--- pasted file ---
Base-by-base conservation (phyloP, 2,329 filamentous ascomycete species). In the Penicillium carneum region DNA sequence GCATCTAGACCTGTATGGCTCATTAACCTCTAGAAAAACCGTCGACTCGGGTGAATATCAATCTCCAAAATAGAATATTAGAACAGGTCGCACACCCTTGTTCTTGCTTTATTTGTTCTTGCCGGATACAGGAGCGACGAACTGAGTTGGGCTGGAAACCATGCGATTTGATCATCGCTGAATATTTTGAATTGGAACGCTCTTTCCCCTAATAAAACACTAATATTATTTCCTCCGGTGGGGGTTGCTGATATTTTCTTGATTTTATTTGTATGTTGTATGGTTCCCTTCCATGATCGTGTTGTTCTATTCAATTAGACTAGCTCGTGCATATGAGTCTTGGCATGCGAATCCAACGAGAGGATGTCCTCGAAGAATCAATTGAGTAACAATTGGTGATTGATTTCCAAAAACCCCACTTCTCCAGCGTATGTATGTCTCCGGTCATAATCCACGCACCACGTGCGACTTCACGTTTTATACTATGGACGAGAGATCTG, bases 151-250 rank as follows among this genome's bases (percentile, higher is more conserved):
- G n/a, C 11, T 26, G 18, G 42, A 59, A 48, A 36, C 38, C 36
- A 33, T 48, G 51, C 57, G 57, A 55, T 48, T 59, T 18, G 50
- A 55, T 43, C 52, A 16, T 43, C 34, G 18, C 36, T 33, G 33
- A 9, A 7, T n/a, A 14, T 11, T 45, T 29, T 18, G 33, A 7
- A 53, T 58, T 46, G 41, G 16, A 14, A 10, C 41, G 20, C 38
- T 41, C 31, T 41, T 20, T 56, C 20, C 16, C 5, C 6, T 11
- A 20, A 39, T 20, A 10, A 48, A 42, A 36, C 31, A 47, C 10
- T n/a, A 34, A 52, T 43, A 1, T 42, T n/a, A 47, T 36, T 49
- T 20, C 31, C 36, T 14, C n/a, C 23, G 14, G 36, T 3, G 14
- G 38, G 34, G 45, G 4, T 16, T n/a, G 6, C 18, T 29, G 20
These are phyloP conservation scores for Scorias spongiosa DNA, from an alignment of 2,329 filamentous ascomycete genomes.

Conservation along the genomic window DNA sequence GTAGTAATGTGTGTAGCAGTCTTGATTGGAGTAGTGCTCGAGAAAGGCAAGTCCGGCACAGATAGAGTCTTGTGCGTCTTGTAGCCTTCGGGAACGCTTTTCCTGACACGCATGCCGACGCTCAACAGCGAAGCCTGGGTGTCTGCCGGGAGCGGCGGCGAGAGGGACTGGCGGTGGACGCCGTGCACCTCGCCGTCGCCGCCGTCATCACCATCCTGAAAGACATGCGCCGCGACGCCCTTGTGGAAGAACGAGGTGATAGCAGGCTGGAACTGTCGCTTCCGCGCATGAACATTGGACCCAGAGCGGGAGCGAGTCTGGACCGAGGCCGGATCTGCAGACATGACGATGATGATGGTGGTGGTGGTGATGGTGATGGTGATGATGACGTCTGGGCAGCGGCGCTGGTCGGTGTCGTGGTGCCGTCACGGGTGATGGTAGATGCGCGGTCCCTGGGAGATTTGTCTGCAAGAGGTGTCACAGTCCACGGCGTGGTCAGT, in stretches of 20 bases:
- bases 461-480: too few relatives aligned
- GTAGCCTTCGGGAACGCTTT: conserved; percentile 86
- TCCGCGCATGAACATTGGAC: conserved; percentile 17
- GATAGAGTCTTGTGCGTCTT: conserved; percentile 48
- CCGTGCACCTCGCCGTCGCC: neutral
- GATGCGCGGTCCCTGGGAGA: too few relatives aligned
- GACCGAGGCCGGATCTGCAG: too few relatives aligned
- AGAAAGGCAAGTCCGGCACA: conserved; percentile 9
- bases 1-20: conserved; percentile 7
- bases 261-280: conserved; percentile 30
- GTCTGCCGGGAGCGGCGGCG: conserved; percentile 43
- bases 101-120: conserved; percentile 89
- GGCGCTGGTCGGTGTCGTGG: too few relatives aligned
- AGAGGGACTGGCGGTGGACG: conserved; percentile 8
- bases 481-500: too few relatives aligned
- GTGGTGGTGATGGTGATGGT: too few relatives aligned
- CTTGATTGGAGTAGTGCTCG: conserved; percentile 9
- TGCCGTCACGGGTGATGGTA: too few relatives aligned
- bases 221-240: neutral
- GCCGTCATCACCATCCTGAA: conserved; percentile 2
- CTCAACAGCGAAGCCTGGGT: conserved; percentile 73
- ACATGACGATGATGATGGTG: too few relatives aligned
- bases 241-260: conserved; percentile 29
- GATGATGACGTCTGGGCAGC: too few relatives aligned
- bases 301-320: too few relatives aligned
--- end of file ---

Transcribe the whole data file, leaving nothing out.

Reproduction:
Base-by-base conservation (phyloP, 2,329 filamentous ascomycete species). In the Penicillium carneum region DNA sequence GCATCTAGACCTGTATGGCTCATTAACCTCTAGAAAAACCGTCGACTCGGGTGAATATCAATCTCCAAAATAGAATATTAGAACAGGTCGCACACCCTTGTTCTTGCTTTATTTGTTCTTGCCGGATACAGGAGCGACGAACTGAGTTGGGCTGGAAACCATGCGATTTGATCATCGCTGAATATTTTGAATTGGAACGCTCTTTCCCCTAATAAAACACTAATATTATTTCCTCCGGTGGGGGTTGCTGATATTTTCTTGATTTTATTTGTATGTTGTATGGTTCCCTTCCATGATCGTGTTGTTCTATTCAATTAGACTAGCTCGTGCATATGAGTCTTGGCATGCGAATCCAACGAGAGGATGTCCTCGAAGAATCAATTGAGTAACAATTGGTGATTGATTTCCAAAAACCCCACTTCTCCAGCGTATGTATGTCTCCGGTCATAATCCACGCACCACGTGCGACTTCACGTTTTATACTATGGACGAGAGATCTG, bases 151-250 rank as follows among this genome's bases (percentile, higher is more conserved):
- G n/a, C 11, T 26, G 18, G 42, A 59, A 48, A 36, C 38, C 36
- A 33, T 48, G 51, C 57, G 57, A 55, T 48, T 59, T 18, G 50
- A 55, T 43, C 52, A 16, T 43, C 34, G 18, C 36, T 33, G 33
- A 9, A 7, T n/a, A 14, T 11, T 45, T 29, T 18, G 33, A 7
- A 53, T 58, T 46, G 41, G 16, A 14, A 10, C 41, G 20, C 38
- T 41, C 31, T 41, T 20, T 56, C 20, C 16, C 5, C 6, T 11
- A 20, A 39, T 20, A 10, A 48, A 42, A 36, C 31, A 47, C 10
- T n/a, A 34, A 52, T 43, A 1, T 42, T n/a, A 47, T 36, T 49
- T 20, C 31, C 36, T 14, C n/a, C 23, G 14, G 36, T 3, G 14
- G 38, G 34, G 45, G 4, T 16, T n/a, G 6, C 18, T 29, G 20
These are phyloP conservation scores for Scorias spongiosa DNA, from an alignment of 2,329 filamentous ascomycete genomes.

Conservation along the genomic window DNA sequence GTAGTAATGTGTGTAGCAGTCTTGATTGGAGTAGTGCTCGAGAAAGGCAAGTCCGGCACAGATAGAGTCTTGTGCGTCTTGTAGCCTTCGGGAACGCTTTTCCTGACACGCATGCCGACGCTCAACAGCGAAGCCTGGGTGTCTGCCGGGAGCGGCGGCGAGAGGGACTGGCGGTGGACGCCGTGCACCTCGCCGTCGCCGCCGTCATCACCATCCTGAAAGACATGCGCCGCGACGCCCTTGTGGAAGAACGAGGTGATAGCAGGCTGGAACTGTCGCTTCCGCGCATGAACATTGGACCCAGAGCGGGAGCGAGTCTGGACCGAGGCCGGATCTGCAGACATGACGATGATGATGGTGGTGGTGGTGATGGTGATGGTGATGATGACGTCTGGGCAGCGGCGCTGGTCGGTGTCGTGGTGCCGTCACGGGTGATGGTAGATGCGCGGTCCCTGGGAGATTTGTCTGCAAGAGGTGTCACAGTCCACGGCGTGGTCAGT, in stretches of 20 bases:
- bases 461-480: too few relatives aligned
- GTAGCCTTCGGGAACGCTTT: conserved; percentile 86
- TCCGCGCATGAACATTGGAC: conserved; percentile 17
- GATAGAGTCTTGTGCGTCTT: conserved; percentile 48
- CCGTGCACCTCGCCGTCGCC: neutral
- GATGCGCGGTCCCTGGGAGA: too few relatives aligned
- GACCGAGGCCGGATCTGCAG: too few relatives aligned
- AGAAAGGCAAGTCCGGCACA: conserved; percentile 9
- bases 1-20: conserved; percentile 7
- bases 261-280: conserved; percentile 30
- GTCTGCCGGGAGCGGCGGCG: conserved; percentile 43
- bases 101-120: conserved; percentile 89
- GGCGCTGGTCGGTGTCGTGG: too few relatives aligned
- AGAGGGACTGGCGGTGGACG: conserved; percentile 8
- bases 481-500: too few relatives aligned
- GTGGTGGTGATGGTGATGGT: too few relatives aligned
- CTTGATTGGAGTAGTGCTCG: conserved; percentile 9
- TGCCGTCACGGGTGATGGTA: too few relatives aligned
- bases 221-240: neutral
- GCCGTCATCACCATCCTGAA: conserved; percentile 2
- CTCAACAGCGAAGCCTGGGT: conserved; percentile 73
- ACATGACGATGATGATGGTG: too few relatives aligned
- bases 241-260: conserved; percentile 29
- GATGATGACGTCTGGGCAGC: too few relatives aligned
- bases 301-320: too few relatives aligned